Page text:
# PHY6200 W07

## Chapter 10: Rotational Motion of Rigid Bodies

### Reading:

In Taylor, read sections 10.3 to 10.5 for today, and 10.5 to 10.6 for Wednesday.

### Rotation about Any Axis; the Inertia Tensor

#### Angular Momentum for an Arbitrary Angular Velocity

L = ∑a ma ra × (ω × ra)
ra × (ω × ra) = &sumij ωiij ra² - rairaj)

where δij is the "kronecker delta", equal to 1 if i=j, and 0 otherwise.

δij = 1 if i=j
δij = 0 if i≠j

Multiply by ma and sum to give the components of L. It is useful to have a convenient way to write this in a yet more compact form. The required form is a matrix expression:

L = I ω

where L and ω are (1×3) column vectors, and I is the (3×3) matrix

I =
 Ixx Ixy Ixz Iyx Iyy Iyz Izx Izy Izz

An individual element of the matrix, ij, where i and j = x, y, or z, is

Iij = &suma maij ra² - rairaj)

This form reduces to the same expressions appearing in the text, namely, if i=j=x

Ixx = &suma ma(ya² + za²)

and likewise for Iyy and Izz. If i=x and j=y

Ixy = -&suma maxaya

and likewise for the other combinations.

The matrix I is called the inertia tensor (a tensor is a matrix with certain transformation properties that we'll discuss), and has some important properties. Possibly the most important is that it is symmetric I = IT, or Iij = Iji for i,j = x, y, z. This is readily seen by comparing the expression for Ixy with that for Iyx

Ixy = -&suma maxaya = -&suma mayaxa = Iyx.

Of course to calculate the inertia tensor for a continuous solid, we take the sum to an integral. This is done by imagining dividing the solid object up into many small cubes, the cubes enumerated by the index a. But we can also identify the cube by its position in the object, (x,y,z). Each cube has a small mass, dm = ρdV where ρ is the density (at that point if the density varies) and dV = dxdydz is the volume of the cube. The sum becomes the integral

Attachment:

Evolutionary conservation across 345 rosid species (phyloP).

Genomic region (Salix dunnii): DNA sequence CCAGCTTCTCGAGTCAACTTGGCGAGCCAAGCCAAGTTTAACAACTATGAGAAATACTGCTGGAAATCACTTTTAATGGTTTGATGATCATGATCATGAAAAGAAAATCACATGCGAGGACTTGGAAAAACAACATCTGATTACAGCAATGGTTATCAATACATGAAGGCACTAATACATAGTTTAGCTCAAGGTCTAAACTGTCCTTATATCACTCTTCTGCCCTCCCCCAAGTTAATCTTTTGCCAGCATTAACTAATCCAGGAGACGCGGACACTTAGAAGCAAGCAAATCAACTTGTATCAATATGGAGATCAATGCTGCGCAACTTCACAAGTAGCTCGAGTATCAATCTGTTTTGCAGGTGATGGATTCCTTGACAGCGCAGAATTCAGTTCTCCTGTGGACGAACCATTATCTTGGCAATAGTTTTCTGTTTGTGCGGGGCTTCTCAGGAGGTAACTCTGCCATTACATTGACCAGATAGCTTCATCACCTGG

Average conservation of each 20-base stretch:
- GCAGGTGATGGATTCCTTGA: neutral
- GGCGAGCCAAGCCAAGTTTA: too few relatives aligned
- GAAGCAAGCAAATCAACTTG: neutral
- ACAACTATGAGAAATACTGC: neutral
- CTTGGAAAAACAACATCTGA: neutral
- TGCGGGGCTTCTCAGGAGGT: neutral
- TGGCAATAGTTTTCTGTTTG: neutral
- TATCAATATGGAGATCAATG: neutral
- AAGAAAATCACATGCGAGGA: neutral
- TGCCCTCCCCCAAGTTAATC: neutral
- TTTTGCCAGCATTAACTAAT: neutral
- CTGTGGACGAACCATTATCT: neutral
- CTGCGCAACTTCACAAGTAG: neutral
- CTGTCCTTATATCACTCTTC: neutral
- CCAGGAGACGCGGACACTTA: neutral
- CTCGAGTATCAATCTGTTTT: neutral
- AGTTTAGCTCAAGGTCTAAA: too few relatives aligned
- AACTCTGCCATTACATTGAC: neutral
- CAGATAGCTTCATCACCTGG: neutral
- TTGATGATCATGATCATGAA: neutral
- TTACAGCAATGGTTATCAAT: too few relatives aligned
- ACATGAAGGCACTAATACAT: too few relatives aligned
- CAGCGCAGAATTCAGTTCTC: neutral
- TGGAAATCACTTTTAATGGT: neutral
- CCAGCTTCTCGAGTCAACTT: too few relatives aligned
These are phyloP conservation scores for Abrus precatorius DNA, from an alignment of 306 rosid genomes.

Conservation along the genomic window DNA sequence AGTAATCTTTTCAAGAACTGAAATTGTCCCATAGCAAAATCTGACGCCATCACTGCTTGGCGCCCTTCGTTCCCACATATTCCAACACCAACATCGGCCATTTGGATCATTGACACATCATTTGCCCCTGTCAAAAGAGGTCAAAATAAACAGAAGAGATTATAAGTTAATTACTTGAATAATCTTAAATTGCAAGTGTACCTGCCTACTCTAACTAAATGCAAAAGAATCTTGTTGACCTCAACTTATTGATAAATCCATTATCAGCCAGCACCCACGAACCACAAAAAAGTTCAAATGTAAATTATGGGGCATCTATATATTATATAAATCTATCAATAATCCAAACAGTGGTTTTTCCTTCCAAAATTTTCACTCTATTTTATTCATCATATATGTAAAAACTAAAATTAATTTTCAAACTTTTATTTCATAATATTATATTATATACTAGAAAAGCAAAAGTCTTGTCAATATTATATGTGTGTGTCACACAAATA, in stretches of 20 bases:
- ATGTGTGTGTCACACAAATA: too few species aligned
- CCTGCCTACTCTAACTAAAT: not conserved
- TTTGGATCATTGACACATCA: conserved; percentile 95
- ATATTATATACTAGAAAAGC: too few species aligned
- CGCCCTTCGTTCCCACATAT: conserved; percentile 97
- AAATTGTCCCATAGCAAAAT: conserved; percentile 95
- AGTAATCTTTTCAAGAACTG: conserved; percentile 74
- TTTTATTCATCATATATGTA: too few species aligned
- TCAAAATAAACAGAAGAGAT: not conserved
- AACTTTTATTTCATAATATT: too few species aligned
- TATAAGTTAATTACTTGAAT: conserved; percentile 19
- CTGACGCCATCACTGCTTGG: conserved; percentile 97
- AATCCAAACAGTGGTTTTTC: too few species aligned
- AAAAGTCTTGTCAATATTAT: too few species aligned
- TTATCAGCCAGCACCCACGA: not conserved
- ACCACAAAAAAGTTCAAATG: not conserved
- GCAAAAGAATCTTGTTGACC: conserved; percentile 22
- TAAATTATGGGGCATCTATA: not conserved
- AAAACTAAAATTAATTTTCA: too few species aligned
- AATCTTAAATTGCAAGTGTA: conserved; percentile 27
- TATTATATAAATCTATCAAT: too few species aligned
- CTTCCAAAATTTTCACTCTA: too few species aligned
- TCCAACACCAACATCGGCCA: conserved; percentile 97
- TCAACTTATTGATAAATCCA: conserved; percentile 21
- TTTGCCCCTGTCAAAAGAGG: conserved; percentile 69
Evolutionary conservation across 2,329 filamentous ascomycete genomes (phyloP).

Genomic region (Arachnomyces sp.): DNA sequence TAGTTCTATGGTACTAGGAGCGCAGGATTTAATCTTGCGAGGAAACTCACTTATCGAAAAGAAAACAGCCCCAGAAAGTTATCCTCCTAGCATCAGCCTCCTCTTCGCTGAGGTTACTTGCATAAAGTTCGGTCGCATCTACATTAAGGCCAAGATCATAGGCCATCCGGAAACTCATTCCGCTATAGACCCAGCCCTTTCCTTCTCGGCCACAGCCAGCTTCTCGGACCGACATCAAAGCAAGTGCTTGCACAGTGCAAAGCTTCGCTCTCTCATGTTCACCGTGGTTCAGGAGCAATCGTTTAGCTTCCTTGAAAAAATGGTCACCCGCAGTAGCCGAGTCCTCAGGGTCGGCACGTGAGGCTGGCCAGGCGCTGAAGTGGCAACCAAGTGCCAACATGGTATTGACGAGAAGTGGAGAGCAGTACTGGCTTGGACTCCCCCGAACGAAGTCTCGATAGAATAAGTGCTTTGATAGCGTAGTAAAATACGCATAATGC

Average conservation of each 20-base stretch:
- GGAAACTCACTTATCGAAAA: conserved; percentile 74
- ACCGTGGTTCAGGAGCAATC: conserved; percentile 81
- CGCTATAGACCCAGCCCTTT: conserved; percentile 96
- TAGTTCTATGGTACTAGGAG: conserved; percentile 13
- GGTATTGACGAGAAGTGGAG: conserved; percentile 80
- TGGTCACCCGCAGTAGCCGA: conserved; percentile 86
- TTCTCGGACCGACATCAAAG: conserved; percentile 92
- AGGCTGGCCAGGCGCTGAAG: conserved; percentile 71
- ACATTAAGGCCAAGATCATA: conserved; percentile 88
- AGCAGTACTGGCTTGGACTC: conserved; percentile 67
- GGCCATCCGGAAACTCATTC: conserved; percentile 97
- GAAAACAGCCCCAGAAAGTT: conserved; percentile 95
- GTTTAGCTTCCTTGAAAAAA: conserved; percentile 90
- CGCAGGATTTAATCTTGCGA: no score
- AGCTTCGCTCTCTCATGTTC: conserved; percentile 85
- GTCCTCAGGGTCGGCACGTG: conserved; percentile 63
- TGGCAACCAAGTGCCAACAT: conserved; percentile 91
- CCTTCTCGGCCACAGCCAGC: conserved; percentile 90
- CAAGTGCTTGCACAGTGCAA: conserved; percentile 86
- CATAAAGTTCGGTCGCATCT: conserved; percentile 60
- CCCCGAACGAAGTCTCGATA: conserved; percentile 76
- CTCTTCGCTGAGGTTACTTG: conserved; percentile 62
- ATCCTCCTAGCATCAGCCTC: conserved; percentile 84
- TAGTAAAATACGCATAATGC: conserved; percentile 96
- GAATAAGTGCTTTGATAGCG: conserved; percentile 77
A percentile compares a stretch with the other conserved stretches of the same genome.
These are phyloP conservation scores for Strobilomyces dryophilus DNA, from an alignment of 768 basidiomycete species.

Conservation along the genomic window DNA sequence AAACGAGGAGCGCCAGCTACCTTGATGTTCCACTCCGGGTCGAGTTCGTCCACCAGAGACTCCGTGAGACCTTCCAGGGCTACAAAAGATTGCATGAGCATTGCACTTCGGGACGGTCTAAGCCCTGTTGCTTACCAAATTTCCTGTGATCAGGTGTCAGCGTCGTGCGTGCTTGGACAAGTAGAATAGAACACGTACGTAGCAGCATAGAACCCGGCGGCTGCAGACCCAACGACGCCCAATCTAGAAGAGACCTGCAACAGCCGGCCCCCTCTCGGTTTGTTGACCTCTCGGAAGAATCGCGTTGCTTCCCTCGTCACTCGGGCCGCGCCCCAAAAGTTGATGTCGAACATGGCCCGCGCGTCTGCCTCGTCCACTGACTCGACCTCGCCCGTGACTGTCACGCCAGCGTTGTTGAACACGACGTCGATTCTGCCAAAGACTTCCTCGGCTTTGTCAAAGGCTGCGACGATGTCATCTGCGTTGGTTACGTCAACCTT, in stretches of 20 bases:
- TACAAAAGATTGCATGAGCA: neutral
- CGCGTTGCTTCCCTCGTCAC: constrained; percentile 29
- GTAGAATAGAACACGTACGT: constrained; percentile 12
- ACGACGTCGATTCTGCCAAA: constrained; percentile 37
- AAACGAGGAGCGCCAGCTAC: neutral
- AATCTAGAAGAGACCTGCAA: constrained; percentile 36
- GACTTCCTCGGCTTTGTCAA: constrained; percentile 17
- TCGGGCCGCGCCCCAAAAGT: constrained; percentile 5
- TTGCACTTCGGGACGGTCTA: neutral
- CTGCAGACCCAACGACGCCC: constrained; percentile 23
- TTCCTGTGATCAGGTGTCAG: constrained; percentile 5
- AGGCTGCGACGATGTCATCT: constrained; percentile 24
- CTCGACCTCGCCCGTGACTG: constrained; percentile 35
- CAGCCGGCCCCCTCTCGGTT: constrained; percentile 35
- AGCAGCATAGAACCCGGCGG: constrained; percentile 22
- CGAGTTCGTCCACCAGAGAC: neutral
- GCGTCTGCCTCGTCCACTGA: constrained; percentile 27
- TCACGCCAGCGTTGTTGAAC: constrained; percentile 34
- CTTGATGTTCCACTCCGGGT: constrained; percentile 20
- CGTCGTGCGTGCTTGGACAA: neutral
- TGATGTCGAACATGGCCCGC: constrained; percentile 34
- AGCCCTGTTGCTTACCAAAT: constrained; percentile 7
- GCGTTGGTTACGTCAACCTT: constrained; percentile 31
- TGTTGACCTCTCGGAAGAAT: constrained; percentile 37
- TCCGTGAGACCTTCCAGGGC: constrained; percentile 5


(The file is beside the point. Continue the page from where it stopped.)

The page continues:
Iij = ∫ Vij r² - rirj)dm = ∫ V ρ(r) (δij r² - rirj)dV

Let's look at some examples.

#### Inertia Tensor for a Solid Cone

Find the inertia tensor I for a solid cone of mass M, height h, and base radius R, that spins on its tip. With the z axis chosen along the axis of symmetry of the cone, find the cone's angular momentum L for an arbitrary angular velocity ω.

Izz = ∫ cone dV ρ(x² + y²)

It is convenient to do this integral in cylindrical coordinates -- the cone does have cylindrical symmetry. The volume element in cylindrical coordinates is dV = rdr dφ dz. The radius of the cone depends on the z coordinate like Rz = zR/h. First, find the density of the cone by computing the mass

M = ∫ 0 dφ ∫ 0hdz ∫ 0zR/h rdr ρ = (πρ) (R/h)² ∫ 0hdz z² = πR² h ρ/3

or

ρ = 3M / (πR² h).

The integral Izz is

Izz = ∫ 0 dφ ∫ 0hdz ∫ 0zR/h rdr ρr² = (½πρ) (R/h)40hdz z4
Izz = (πρhR4)/10 = (3/10)MR².

The remaining diagonal terms are seen to be equal, by symmetry; Ixx = Iyy. They are calculated easily with some tricks

Ixx = ∫ cone dV ρ(y² + z²) = ∫ cone dV ρy² + ∫ cone dV ρz²

The first integral is just like the integral for Izz, but half as large, yielding (3/20)MR². The second integral is straightforward to evaluate

0 dφ ∫ 0hdz ∫ 0zR/h rdr ρz² = (πρ) (R/h)² ∫ 0hdz z4 = πρh³ R²/5 = (3/5)Mh²

Summing these up we find

Ixx = Iyy = (3/20)M(R² + 4h²)

Due to the symmetry in x and y, we can deduce that the products of inertia vanish, Ixz = Iyz = Ixy = 0.

ω31 = ω32 + ω21

### Motion of a Spinning Top

© 2006 Robert Harr